Nov 142023
The Boy Who Persisted – Kolam Kanna [Review]
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Title: Kolam Kanna
Written By: Vibha Batra
Illustrated By: Jemma Jose
Publisher: Puffin Books
Type: Paperback
No. of Pages: 136 pages
Recommended age: 8-12 years

Modern society has evolved to provide equal encouragement to girls and boys in pursuing bold interests, but the same level of backing is not yet observed for traditionally feminine talents. Some skills are just assumed to be out of league for males and all the females are assumed to be gifted with such abilities. After the award winning book ‘Pinkoo Shergill Pastry Chef‘, Vibha Batra has made sure that her readers will get riled by people who say, “Never have I heard of a boy making Kolams.”

Kolam Kanna is story of Bharathi, who was named after the great poet and rationalist, Bharathidasan. He displays a determined personality as great as his name. He learned to draw Kolams by helping his mother with the auspicious floor art in front of Beena Madam’s flat.

Pravin’s Paradiso Apartments has been Bharathi’s second home for years, where he has played pranks on residents with his apartment friends. The author has an impressive mention of the phrase “young and foolish” during conversations between them. This gives young readers a sense that there is no point in holding on to the guilt of earlier mistakes. Plus, it gives a good experience to continue freaking out apartment bullies!

One day, a notice inviting ‘Kolam Kondattam’ participation stuck beside the lift caught Bharathi’s and his friends’ attention. It’s a touching moment when his friends imagine him winning the first prize, but Bharathi’s heart was pounding with the possibility of winning second prize, dinner for two at the Marina Hotel.

Do you think Bharathi can make his way to a ‘ladies only’-‘residents only’ ‘column contest’, I mean the ‘Kolam Kontest’? This isn’t going to be easy, given the strong resistance from PPTs (Praveen Paradiso Thugs) and his existing reputation as a mischief-maker. Read this fun filled book to know Bharathi’s high-risk plan and how close this can get him to his longing of winning a grand dinner for his parents.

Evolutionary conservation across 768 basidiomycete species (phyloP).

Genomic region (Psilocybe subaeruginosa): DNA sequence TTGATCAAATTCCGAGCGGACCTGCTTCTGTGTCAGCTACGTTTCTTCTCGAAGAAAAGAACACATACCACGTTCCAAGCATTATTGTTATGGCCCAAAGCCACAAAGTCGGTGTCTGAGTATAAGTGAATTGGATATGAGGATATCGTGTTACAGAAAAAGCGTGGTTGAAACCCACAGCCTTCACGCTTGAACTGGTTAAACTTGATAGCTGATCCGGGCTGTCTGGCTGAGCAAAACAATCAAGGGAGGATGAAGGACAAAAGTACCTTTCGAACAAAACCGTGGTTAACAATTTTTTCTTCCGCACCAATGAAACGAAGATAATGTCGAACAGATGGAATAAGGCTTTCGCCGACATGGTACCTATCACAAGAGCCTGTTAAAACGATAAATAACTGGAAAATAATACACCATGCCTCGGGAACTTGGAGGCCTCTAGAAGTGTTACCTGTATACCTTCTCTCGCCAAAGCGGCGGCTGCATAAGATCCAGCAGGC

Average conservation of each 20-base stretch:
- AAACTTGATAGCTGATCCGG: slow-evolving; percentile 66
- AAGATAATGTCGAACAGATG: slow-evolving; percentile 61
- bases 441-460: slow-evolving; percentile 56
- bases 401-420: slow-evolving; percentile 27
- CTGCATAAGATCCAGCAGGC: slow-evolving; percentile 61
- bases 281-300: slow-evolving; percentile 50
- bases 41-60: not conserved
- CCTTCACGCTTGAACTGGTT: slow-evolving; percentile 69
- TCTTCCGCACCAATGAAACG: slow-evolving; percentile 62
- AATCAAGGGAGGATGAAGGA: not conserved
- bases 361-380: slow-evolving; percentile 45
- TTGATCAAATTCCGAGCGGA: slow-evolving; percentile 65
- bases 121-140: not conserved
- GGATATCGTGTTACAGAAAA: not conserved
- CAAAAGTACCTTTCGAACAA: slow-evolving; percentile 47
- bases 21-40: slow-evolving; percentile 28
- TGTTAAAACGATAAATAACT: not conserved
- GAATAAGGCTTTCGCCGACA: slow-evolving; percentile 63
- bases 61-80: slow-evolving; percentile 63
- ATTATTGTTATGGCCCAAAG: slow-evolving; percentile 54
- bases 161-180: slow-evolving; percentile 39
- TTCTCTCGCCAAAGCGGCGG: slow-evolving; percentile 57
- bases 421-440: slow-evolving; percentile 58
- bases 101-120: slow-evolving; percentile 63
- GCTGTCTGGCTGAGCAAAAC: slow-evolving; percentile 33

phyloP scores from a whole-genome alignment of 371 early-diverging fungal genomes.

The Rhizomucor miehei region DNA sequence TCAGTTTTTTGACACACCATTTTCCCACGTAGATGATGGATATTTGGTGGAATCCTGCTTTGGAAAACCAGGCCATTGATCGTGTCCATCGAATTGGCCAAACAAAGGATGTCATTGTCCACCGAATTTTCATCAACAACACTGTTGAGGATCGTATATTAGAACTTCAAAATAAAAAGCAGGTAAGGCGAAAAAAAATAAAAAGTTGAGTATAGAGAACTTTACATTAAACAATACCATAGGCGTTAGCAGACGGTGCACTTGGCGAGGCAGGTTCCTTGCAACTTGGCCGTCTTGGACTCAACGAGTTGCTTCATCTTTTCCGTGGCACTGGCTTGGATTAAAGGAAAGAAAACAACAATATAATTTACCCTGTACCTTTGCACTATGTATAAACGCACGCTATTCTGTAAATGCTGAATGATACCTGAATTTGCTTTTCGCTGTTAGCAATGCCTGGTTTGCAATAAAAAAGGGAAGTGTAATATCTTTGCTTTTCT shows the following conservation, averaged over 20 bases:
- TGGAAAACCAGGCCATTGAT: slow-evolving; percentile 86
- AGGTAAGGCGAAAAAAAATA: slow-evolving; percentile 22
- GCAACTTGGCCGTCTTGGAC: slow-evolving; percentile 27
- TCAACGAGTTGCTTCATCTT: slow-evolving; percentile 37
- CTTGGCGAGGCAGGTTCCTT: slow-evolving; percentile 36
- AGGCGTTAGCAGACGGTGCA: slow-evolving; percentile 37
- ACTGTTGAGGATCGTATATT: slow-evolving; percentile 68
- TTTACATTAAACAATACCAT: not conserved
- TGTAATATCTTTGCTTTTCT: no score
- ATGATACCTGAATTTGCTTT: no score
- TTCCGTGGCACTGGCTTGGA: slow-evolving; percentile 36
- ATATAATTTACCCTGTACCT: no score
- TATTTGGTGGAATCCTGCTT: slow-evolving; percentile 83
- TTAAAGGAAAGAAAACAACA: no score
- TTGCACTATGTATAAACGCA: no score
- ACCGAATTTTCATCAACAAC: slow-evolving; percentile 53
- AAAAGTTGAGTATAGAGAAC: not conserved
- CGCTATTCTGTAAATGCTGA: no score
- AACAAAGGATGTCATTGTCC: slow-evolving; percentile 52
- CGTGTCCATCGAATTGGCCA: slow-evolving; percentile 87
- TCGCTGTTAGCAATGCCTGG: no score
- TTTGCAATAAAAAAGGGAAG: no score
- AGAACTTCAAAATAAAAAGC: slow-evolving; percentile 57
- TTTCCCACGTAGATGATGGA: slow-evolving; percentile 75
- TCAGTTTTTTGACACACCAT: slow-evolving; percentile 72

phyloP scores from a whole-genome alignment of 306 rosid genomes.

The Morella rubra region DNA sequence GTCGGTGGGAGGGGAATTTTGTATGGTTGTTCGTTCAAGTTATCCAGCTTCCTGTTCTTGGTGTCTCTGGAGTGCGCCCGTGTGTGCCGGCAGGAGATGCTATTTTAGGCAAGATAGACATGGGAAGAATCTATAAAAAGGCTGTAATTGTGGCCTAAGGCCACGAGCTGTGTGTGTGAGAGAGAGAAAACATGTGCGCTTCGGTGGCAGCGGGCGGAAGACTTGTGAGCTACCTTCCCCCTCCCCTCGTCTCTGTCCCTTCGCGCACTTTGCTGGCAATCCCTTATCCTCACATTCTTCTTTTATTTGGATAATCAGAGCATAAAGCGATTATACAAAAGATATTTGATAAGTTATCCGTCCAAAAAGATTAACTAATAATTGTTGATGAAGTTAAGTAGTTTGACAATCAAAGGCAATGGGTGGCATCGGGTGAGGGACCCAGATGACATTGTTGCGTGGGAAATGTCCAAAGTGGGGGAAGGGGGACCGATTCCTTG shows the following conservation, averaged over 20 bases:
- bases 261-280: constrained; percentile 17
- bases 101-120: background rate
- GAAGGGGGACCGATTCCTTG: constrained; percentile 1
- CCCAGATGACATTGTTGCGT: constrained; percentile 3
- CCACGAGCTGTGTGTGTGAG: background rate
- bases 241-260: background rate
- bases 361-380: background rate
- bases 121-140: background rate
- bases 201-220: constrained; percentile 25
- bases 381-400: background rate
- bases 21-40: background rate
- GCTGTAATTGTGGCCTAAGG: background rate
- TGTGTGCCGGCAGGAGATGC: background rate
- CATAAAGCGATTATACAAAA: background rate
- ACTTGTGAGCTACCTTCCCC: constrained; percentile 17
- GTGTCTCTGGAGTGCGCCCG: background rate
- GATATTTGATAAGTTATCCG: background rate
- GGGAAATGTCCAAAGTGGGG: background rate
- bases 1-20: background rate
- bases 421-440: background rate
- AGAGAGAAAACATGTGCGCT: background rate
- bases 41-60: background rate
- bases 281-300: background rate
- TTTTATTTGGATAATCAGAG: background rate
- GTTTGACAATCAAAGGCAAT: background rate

The story covers a huge emotional range. It has a theme of friendship, unconditional support, empathy and appreciation for the well deserved. There are consequences of expecting inclusion, the privilege to act unfair but also a gentle reminder to provide equal opportunities. There is humble pride in the eyes of the exceptional artist, the desire to get one chance to showcase his brilliance, disappointment of being an outsider and the feeling of ‘should have listened’, but most of all, there is perseverance.

The book is beautifully designed with a hint of Tamil. My daughter’s favorite illustration and Tamil reference was the round face of Mr. Hari, while every occurrence of the word ‘poda’ reminded me of my Tamil friends.

A great shout-out to Jemma Jose for captivating illustrations of Bharathi’s work. One can imagine the vibrant colors even in black & white. Readers are welcomed into each chapter by a beautiful Kolam above a catchy heading. Also, the capture of the heartwarming gesture of one of the Kolam contest winners was powerful enough to moist my eyes.

You can read the review of Gobi Goes Viral by the same author here.

If you enjoyed this review and wish to buy the book from Amazon (kbc affiliate link),


Disclaimer: Mona and her daughters are part of the #kbcReviewerSquad and received this book as a review copy from the publisher through kbc.

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